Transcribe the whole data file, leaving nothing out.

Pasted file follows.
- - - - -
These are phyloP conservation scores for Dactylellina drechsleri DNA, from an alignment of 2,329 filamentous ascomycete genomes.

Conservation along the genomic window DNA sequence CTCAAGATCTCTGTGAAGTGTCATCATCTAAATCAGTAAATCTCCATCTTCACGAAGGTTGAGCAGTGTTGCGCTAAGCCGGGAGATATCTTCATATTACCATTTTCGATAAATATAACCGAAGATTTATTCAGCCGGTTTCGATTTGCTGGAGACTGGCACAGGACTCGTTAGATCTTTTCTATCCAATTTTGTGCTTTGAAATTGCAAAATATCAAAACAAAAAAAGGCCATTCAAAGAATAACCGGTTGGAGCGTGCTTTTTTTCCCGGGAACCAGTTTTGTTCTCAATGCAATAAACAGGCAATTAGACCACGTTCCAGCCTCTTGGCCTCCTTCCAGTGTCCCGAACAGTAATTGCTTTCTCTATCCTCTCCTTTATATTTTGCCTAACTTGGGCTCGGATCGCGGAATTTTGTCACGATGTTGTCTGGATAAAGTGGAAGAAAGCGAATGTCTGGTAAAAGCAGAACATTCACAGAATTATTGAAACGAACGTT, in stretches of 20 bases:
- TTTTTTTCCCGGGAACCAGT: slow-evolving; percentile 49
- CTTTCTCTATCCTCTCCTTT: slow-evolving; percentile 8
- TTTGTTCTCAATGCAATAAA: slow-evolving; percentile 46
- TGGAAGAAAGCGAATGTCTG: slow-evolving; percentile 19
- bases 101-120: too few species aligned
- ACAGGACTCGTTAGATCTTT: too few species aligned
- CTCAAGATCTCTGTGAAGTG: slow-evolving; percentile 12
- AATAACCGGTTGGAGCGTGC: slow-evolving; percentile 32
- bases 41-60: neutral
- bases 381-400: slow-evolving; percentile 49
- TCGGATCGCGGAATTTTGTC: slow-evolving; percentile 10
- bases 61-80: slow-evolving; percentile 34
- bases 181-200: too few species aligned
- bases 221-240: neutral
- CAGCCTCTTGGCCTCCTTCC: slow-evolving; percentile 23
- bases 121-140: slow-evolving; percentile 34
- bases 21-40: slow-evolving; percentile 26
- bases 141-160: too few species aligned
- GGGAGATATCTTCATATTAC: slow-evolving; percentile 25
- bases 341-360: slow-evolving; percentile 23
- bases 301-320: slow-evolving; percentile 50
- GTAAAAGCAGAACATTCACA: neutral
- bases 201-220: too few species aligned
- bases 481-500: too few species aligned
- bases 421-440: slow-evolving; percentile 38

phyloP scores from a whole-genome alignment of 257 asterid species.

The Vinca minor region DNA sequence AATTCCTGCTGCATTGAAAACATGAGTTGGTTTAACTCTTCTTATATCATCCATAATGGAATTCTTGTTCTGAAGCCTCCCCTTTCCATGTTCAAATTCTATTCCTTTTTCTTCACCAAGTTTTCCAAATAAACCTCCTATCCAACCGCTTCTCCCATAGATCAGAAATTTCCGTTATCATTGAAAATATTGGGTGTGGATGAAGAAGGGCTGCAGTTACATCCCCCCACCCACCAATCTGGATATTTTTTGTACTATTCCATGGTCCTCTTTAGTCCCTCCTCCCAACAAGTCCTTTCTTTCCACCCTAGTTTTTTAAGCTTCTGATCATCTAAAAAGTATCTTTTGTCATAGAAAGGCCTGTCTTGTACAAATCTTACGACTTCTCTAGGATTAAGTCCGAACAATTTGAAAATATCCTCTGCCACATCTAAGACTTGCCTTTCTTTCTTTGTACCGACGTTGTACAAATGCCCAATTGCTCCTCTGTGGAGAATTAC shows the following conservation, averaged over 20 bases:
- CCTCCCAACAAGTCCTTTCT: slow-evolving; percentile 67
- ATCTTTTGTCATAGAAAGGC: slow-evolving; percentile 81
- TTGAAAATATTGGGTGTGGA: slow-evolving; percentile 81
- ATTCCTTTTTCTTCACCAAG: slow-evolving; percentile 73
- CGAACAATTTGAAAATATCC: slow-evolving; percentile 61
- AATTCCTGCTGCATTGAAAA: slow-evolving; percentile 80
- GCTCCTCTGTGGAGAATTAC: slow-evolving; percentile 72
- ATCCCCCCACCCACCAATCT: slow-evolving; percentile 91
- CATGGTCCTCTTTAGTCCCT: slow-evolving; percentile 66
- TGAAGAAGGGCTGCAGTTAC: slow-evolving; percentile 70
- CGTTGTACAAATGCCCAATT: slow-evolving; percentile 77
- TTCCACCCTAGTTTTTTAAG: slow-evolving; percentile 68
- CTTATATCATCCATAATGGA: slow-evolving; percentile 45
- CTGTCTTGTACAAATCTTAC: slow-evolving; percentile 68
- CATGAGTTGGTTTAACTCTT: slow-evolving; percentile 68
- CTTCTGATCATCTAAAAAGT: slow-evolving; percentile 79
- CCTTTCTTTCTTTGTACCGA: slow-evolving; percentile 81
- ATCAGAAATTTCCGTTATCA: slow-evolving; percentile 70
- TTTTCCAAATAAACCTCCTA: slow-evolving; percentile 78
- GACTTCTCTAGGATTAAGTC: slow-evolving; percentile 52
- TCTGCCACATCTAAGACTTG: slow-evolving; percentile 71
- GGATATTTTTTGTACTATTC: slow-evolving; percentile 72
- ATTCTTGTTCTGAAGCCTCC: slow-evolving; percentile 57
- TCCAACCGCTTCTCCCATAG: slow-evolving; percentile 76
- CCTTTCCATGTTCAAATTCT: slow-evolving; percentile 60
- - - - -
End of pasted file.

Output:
These are phyloP conservation scores for Dactylellina drechsleri DNA, from an alignment of 2,329 filamentous ascomycete genomes.

Conservation along the genomic window DNA sequence CTCAAGATCTCTGTGAAGTGTCATCATCTAAATCAGTAAATCTCCATCTTCACGAAGGTTGAGCAGTGTTGCGCTAAGCCGGGAGATATCTTCATATTACCATTTTCGATAAATATAACCGAAGATTTATTCAGCCGGTTTCGATTTGCTGGAGACTGGCACAGGACTCGTTAGATCTTTTCTATCCAATTTTGTGCTTTGAAATTGCAAAATATCAAAACAAAAAAAGGCCATTCAAAGAATAACCGGTTGGAGCGTGCTTTTTTTCCCGGGAACCAGTTTTGTTCTCAATGCAATAAACAGGCAATTAGACCACGTTCCAGCCTCTTGGCCTCCTTCCAGTGTCCCGAACAGTAATTGCTTTCTCTATCCTCTCCTTTATATTTTGCCTAACTTGGGCTCGGATCGCGGAATTTTGTCACGATGTTGTCTGGATAAAGTGGAAGAAAGCGAATGTCTGGTAAAAGCAGAACATTCACAGAATTATTGAAACGAACGTT, in stretches of 20 bases:
- TTTTTTTCCCGGGAACCAGT: slow-evolving; percentile 49
- CTTTCTCTATCCTCTCCTTT: slow-evolving; percentile 8
- TTTGTTCTCAATGCAATAAA: slow-evolving; percentile 46
- TGGAAGAAAGCGAATGTCTG: slow-evolving; percentile 19
- bases 101-120: too few species aligned
- ACAGGACTCGTTAGATCTTT: too few species aligned
- CTCAAGATCTCTGTGAAGTG: slow-evolving; percentile 12
- AATAACCGGTTGGAGCGTGC: slow-evolving; percentile 32
- bases 41-60: neutral
- bases 381-400: slow-evolving; percentile 49
- TCGGATCGCGGAATTTTGTC: slow-evolving; percentile 10
- bases 61-80: slow-evolving; percentile 34
- bases 181-200: too few species aligned
- bases 221-240: neutral
- CAGCCTCTTGGCCTCCTTCC: slow-evolving; percentile 23
- bases 121-140: slow-evolving; percentile 34
- bases 21-40: slow-evolving; percentile 26
- bases 141-160: too few species aligned
- GGGAGATATCTTCATATTAC: slow-evolving; percentile 25
- bases 341-360: slow-evolving; percentile 23
- bases 301-320: slow-evolving; percentile 50
- GTAAAAGCAGAACATTCACA: neutral
- bases 201-220: too few species aligned
- bases 481-500: too few species aligned
- bases 421-440: slow-evolving; percentile 38

phyloP scores from a whole-genome alignment of 257 asterid species.

The Vinca minor region DNA sequence AATTCCTGCTGCATTGAAAACATGAGTTGGTTTAACTCTTCTTATATCATCCATAATGGAATTCTTGTTCTGAAGCCTCCCCTTTCCATGTTCAAATTCTATTCCTTTTTCTTCACCAAGTTTTCCAAATAAACCTCCTATCCAACCGCTTCTCCCATAGATCAGAAATTTCCGTTATCATTGAAAATATTGGGTGTGGATGAAGAAGGGCTGCAGTTACATCCCCCCACCCACCAATCTGGATATTTTTTGTACTATTCCATGGTCCTCTTTAGTCCCTCCTCCCAACAAGTCCTTTCTTTCCACCCTAGTTTTTTAAGCTTCTGATCATCTAAAAAGTATCTTTTGTCATAGAAAGGCCTGTCTTGTACAAATCTTACGACTTCTCTAGGATTAAGTCCGAACAATTTGAAAATATCCTCTGCCACATCTAAGACTTGCCTTTCTTTCTTTGTACCGACGTTGTACAAATGCCCAATTGCTCCTCTGTGGAGAATTAC shows the following conservation, averaged over 20 bases:
- CCTCCCAACAAGTCCTTTCT: slow-evolving; percentile 67
- ATCTTTTGTCATAGAAAGGC: slow-evolving; percentile 81
- TTGAAAATATTGGGTGTGGA: slow-evolving; percentile 81
- ATTCCTTTTTCTTCACCAAG: slow-evolving; percentile 73
- CGAACAATTTGAAAATATCC: slow-evolving; percentile 61
- AATTCCTGCTGCATTGAAAA: slow-evolving; percentile 80
- GCTCCTCTGTGGAGAATTAC: slow-evolving; percentile 72
- ATCCCCCCACCCACCAATCT: slow-evolving; percentile 91
- CATGGTCCTCTTTAGTCCCT: slow-evolving; percentile 66
- TGAAGAAGGGCTGCAGTTAC: slow-evolving; percentile 70
- CGTTGTACAAATGCCCAATT: slow-evolving; percentile 77
- TTCCACCCTAGTTTTTTAAG: slow-evolving; percentile 68
- CTTATATCATCCATAATGGA: slow-evolving; percentile 45
- CTGTCTTGTACAAATCTTAC: slow-evolving; percentile 68
- CATGAGTTGGTTTAACTCTT: slow-evolving; percentile 68
- CTTCTGATCATCTAAAAAGT: slow-evolving; percentile 79
- CCTTTCTTTCTTTGTACCGA: slow-evolving; percentile 81
- ATCAGAAATTTCCGTTATCA: slow-evolving; percentile 70
- TTTTCCAAATAAACCTCCTA: slow-evolving; percentile 78
- GACTTCTCTAGGATTAAGTC: slow-evolving; percentile 52
- TCTGCCACATCTAAGACTTG: slow-evolving; percentile 71
- GGATATTTTTTGTACTATTC: slow-evolving; percentile 72
- ATTCTTGTTCTGAAGCCTCC: slow-evolving; percentile 57
- TCCAACCGCTTCTCCCATAG: slow-evolving; percentile 76
- CCTTTCCATGTTCAAATTCT: slow-evolving; percentile 60